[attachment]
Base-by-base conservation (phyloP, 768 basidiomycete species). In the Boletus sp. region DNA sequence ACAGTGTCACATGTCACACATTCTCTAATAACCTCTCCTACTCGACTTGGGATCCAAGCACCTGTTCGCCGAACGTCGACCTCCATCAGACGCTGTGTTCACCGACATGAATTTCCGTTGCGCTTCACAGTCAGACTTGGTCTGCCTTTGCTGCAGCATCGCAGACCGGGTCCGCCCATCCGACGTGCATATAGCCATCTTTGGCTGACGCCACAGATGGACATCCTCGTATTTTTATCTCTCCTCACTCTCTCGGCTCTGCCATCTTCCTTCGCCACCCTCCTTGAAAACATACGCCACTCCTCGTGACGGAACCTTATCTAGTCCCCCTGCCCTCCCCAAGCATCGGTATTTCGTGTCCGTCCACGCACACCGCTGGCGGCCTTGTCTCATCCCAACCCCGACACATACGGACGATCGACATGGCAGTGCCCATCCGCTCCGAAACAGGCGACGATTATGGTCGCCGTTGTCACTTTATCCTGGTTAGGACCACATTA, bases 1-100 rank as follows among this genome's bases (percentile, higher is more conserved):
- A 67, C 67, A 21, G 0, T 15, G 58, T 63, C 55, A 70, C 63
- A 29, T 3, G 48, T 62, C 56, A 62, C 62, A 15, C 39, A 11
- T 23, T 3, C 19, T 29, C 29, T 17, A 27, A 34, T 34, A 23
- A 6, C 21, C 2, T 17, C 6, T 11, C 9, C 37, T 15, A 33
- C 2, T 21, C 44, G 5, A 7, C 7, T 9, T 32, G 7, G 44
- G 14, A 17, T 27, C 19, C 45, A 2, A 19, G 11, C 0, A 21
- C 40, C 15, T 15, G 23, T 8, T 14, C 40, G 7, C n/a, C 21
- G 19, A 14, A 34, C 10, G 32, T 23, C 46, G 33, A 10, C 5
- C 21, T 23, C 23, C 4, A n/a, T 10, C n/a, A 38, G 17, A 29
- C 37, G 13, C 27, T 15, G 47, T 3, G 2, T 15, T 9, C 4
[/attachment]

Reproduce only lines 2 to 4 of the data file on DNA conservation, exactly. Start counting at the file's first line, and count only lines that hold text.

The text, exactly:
- A 67, C 67, A 21, G 0, T 15, G 58, T 63, C 55, A 70, C 63
- A 29, T 3, G 48, T 62, C 56, A 62, C 62, A 15, C 39, A 11
- T 23, T 3, C 19, T 29, C 29, T 17, A 27, A 34, T 34, A 23